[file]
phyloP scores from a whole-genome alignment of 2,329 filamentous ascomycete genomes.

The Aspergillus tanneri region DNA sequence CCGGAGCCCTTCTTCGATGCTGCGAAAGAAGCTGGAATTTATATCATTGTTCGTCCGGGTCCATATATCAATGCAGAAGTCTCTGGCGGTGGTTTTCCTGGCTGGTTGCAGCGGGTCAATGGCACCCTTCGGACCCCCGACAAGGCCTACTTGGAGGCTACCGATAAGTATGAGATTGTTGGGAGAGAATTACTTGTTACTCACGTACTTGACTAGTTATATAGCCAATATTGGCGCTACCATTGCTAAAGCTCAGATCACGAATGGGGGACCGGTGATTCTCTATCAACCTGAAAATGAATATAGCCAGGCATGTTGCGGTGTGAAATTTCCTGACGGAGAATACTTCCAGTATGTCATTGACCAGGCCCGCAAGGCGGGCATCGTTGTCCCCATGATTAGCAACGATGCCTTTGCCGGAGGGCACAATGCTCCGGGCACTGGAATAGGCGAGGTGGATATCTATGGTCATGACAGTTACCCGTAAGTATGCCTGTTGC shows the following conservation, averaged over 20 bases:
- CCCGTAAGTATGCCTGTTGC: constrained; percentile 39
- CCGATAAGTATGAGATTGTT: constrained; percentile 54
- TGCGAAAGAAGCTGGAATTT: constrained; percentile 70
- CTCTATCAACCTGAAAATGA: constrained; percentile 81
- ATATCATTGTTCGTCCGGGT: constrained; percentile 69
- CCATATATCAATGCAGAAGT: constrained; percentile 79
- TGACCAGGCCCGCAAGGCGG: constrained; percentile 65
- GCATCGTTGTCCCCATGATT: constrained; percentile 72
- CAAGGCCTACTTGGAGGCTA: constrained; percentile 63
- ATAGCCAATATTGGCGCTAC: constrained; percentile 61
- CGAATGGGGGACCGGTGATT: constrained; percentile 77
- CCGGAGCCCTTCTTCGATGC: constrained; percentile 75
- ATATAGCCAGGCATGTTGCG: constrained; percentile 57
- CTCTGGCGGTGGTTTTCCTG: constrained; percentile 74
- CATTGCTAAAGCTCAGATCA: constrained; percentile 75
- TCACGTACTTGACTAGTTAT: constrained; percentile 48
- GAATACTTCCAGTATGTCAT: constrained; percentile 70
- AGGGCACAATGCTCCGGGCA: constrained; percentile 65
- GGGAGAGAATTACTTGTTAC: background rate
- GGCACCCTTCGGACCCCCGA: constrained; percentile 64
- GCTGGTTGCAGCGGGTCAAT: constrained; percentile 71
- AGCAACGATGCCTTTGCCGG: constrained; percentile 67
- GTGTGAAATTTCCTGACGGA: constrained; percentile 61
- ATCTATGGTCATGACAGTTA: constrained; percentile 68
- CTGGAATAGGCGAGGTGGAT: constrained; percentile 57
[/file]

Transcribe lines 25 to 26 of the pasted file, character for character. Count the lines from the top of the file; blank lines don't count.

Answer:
- GTGTGAAATTTCCTGACGGA: constrained; percentile 61
- ATCTATGGTCATGACAGTTA: constrained; percentile 68